The city of Tucson will be asking the Amphitheater School District to pay in land rather than money for a piece of property both the city and the district are claiming to own.

In a City Council meeting May 6, council members voted to allow the city to go into negotiations regarding Amphithe-ater High School's land lab, 450 E. Wetmore Road, an award-winning facility used to teach students about farming and agriculture.

The city and the district have been at odds over the property for the past year and a half, with the city claiming that it owns three rights-of-way on the property the district has built over.

The district has maintained that the rights-of-way were abandoned by the county when the district acquired the county-owned land in 1963. The city annexed the property in 1981.

Officials in the city's transportation department discovered the city still owned the land in June 2000 after a request was made by the county wastewater management department to put chemicals into a sewer located in one of the rights-of-way.

"It was real surprising to know that we owned land in the middle of Amphi," said Vice Mayor Carol West.

Since then, the relationship between the city and the district has been tense, with both sides claiming rightful ownership of the property, and the city requesting Amphi to pay for the land. District officials estimate the land is worth about $400,000.

According to Amphi's legal department, the district has found evidence from past Pima County Board of Supervisors meetings that the supervisors did intend to declare the rights-of-way as abandoned, but no evidence exists that the abandonment actually took place.

At the council meeting, however, members voted to allow the city and the district to enter into an intergovernmental agreement, which would allow the district to pay the city with land rather than with money that would have come out of the district's maintenance and operations budget, which is used for everything from school supplies to employee salaries.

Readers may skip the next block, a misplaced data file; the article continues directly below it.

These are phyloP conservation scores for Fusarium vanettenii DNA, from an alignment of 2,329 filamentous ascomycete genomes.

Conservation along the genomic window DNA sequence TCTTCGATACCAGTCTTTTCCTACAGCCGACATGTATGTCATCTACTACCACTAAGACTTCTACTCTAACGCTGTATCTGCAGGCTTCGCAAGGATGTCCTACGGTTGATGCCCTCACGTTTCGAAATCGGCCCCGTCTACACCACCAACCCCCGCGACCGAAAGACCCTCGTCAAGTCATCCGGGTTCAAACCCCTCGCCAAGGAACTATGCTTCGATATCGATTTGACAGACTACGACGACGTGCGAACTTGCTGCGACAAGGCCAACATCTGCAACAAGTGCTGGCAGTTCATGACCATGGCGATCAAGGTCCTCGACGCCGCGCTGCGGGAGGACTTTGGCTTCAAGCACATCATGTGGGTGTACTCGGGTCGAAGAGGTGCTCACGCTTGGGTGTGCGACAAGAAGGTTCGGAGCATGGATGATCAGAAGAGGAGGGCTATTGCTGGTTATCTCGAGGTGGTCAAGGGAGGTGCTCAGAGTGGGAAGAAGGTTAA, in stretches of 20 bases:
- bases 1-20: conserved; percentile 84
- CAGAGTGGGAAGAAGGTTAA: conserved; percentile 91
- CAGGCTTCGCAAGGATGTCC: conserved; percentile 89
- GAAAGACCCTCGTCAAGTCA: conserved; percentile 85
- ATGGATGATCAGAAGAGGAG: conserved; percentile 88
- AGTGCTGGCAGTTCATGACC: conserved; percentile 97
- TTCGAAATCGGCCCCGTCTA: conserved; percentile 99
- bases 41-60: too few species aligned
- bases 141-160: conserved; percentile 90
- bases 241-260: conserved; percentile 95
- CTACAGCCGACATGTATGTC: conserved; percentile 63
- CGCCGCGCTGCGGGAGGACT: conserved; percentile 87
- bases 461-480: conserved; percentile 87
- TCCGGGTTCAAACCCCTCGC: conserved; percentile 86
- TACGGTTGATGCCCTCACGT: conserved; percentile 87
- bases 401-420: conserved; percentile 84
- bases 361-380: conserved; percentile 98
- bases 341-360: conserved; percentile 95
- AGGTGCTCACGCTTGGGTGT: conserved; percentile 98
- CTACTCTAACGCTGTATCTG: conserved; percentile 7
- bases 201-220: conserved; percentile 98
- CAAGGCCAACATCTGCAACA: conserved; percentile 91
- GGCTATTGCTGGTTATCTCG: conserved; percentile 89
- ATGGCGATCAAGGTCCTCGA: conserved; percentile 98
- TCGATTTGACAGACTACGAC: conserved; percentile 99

"There was no other way to do it," said council member Kathleen Dunbar, whose ward encompasses part of the Amphi district, including the property where the rights-of-way are located.

"This is a very fair way to do it," she said.

Dunbar said, based on the agreement, that the city can, in the future, negotiate with the district for land the district owns, but the district doesn't have to give up the land the city requests. It must eventually trade for land of equal value, however, in a time period that will be negotiated with the district.

At this point, the district has not been approached by the city to begin negotiations, so the district has not taken a stance on what its position will be, said Connie McFarland, assistant to Todd Jaeger, Amphi's legal counsel. Jaeger could not be reached for comment due to illness.

Amphi Governing Board Vice President Mary Schuh, however, said she thought the agreement was a fair alternative to having to pay the city several thousand dollars.

"We were willing to pay one dollar for it since they couldn't just give it to us," Schuh said.

Tobin Rosen, an assistant city attorney, said he was surprised the district didn't agree to pay for the property since the district made the city pay for a piece of property it wanted to acquire less than a year ago.

According to city records, the city purchased district land on Wetmore Road for about $90,000 several months ago, but after the district was told it had to pay for the rights-of-ways.

"The district charged us and didn't blink an eye," Rosen said. "Why does anyone say they own their property? Because they paid for it."

West said that purchase was a "bone of contention" during the process of deciding what kind of agreement to make with the district, but that she did not want the district to have to write a "big check" for the property.

Schuh said she thought the idea of the city asking the district to pay for the land was "absolutely disgraceful."

"I couldn't understand why they would want us to take money away from the students," she said.

Schuh also speculated that the real reason why the city was asking the district to pay for the land is because it is surrounded by commercial development. If part of the lab was torn down, Schuh said the lab would probably have to move.

West said that belief is "completely untrue."

"Why would we want to do that? It's in the middle of a school," she said. "I find that belief to be really disturbing."

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